Situational Night Live! @ Cains Brewery, Liverpool
As I entered the brewery, it was deathly quiet and there didn’t seem to be a soul around for miles. I wondered if I was even in the right place as I wandered up the long pathway towards the building, however, when I stepped inside, I observed a small crowd of people who were gathered waiting to see the comedy show that had been scheduled for the evening.
Situational Night Live had been organised for the Liverpool Biennial and was being held in association with the Liverpool Comedy Festival. Its aim was to mix humour with critical thinking in order to consider how comedy can be used as a tool for engagement.
Three acts had been booked to perform on the night and the room began to buzz as more people turned up to watch, so that by the time the show was due to start, the place was packed to the rafters.
First up was Tessa Norton, a writer and artist based in London and West Yorkshire. The audience applauded her as she took the stage, then they fell silent and sat back to listen to what she had to say.
For the next ten or fifteen minutes, she read out an amusing monologue called Children are the Shock Troops of Gentrification, which had been inspired by the Biennials Children’s episode.
At first, it was hard to keep up with her because her voice didn’t carry well over the microphone, but once the sound settled down, every word could be heard echoing eerily around the building.
She spoke about children and their role amongst society, most of which was amusingly not very complimentary, and as it was obvious that she was heavily pregnant. Tessa shared her thoughts about bringing a child into the world, stating many reasons why she wanted to have it, which included the fact that her friend had one.
When she had finished her piece, the audience showed their appreciation towards her and the next performer, Tony Simpson, a stand-up comedian from Liverpool, took to the makeshift stage. He had based his act on a tour of the brewery that he had done and had blended it with other material that he could easily have used at a normal comedy club anywhere in the city.
The majority of people in the audience were originally from abroad and didn’t seem to understand his brand of localised comedy about copping off after a night out or the differences between places in Liverpool and London with the same name, so they weren’t sure whether to laugh or not. However, the comedian seemed aware of this and tried to make them feel more comfortable by interacting with them throughout his performance.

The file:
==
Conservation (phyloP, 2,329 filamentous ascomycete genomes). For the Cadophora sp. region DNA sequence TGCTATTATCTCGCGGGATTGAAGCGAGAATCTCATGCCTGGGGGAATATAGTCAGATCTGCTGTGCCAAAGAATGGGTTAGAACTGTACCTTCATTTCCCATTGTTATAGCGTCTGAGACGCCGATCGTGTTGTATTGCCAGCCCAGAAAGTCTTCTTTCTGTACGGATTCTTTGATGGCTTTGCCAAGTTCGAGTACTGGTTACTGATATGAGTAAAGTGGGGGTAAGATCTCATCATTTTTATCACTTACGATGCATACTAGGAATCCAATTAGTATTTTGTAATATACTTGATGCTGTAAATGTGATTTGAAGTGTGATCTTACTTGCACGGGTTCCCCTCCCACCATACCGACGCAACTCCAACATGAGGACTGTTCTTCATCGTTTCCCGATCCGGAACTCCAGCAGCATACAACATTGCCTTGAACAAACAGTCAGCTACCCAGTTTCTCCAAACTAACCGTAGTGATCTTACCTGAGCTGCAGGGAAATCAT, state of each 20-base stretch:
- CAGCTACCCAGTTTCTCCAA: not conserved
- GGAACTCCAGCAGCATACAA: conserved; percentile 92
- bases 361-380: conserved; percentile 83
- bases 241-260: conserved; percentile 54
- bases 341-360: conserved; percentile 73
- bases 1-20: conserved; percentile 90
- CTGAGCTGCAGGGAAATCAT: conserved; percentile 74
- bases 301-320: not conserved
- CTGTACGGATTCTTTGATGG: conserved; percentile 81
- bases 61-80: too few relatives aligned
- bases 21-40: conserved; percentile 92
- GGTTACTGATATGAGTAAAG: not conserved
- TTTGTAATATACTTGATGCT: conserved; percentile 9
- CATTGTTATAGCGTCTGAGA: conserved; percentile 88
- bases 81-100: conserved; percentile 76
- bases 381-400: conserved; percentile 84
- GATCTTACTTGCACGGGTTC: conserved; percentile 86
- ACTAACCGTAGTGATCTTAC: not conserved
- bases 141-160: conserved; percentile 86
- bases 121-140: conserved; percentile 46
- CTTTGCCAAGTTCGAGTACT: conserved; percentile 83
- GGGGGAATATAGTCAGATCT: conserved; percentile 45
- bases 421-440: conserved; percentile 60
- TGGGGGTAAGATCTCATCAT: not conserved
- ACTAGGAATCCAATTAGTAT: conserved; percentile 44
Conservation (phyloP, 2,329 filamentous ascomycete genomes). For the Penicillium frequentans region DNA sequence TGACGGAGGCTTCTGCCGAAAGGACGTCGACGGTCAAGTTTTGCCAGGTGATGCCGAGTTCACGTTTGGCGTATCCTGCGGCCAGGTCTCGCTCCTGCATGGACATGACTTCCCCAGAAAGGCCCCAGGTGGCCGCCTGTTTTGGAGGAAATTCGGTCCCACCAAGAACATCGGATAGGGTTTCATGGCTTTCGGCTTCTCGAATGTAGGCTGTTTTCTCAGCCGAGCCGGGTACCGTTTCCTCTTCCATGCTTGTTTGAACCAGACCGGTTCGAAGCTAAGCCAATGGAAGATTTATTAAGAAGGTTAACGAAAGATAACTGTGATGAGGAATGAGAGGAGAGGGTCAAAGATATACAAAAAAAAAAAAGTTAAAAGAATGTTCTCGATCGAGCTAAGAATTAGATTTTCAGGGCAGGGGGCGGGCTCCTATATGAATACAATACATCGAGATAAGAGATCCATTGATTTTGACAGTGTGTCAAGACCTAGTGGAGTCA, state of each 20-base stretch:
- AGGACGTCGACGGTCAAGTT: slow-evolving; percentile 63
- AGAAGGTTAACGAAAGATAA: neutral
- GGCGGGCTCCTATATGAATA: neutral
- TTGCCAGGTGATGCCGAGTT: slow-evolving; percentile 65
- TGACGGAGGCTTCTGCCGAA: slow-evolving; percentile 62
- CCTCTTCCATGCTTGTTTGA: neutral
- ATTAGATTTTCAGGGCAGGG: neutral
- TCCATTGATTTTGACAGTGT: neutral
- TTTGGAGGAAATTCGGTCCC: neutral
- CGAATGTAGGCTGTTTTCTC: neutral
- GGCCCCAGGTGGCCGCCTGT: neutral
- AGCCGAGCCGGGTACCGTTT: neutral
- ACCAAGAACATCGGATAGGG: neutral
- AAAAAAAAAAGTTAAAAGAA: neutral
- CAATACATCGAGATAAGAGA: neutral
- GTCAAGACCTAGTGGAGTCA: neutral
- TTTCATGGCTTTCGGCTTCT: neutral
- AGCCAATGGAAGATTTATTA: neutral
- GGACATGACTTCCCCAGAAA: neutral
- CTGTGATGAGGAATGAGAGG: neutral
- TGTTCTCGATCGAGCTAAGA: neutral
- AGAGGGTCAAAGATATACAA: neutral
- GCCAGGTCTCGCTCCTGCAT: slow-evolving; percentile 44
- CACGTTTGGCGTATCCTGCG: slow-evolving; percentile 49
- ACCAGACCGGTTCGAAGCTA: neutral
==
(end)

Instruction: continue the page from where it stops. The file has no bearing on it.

Tony was graciously applauded at the end of the act and the last person to perform, David Sherry from Glasgow, came on. Armed with a carrier bag full of ping pong balls, he proceeded to fire his arsenal into the audience at all angles and started chanting objectives that people might want out of life.
It was difficult to concentrate on exactly what he was saying due dodging all the flying projectiles that were coming over in every direction, however, once he had stated a goal, he would ask us the question ‘When do we want them?’ Then if someone shouted back ‘Now’, he would often contradict them.
This sketch seemed to go on forever and although it was a lot of fun, it was a relief when he eventually ran out of balls and moved on to the next one, which saw him cutting off his jumper. Then, with half of the jumper in each hand, he made two puppets and played with them before magically fusing it back together again.
At the end of his act, he picked up a guitar and sang a strange song that didn’t seem to make much sense, yet some people still seemed to find it quite funny. Once he’d finished singing, he asked for his balls back and was bombarded with them as the audience got their own back on him from his first sketch.
As with the other two acts, he was given a generous round of applause, then the show was over. Just over an hour had passed and the time had gone very quickly. It was now back out into the darkness that had recently descended over the brewery to reflect.
It was an evening which had been designed to explore the boundaries of comedy and with pregnant Tessa Norton musing over how children play a bad role in society, Tony Simpson testing people’s perceptions of humour, knowing that they originated from different country to him and David Sherry using organic objects to test an audience’s reaction, it had certainly done that.
Although the content was unusual and different from any other comedy show that I have been to, I did find it extremely entertaining and should the opportunity arise, I would definitely go again.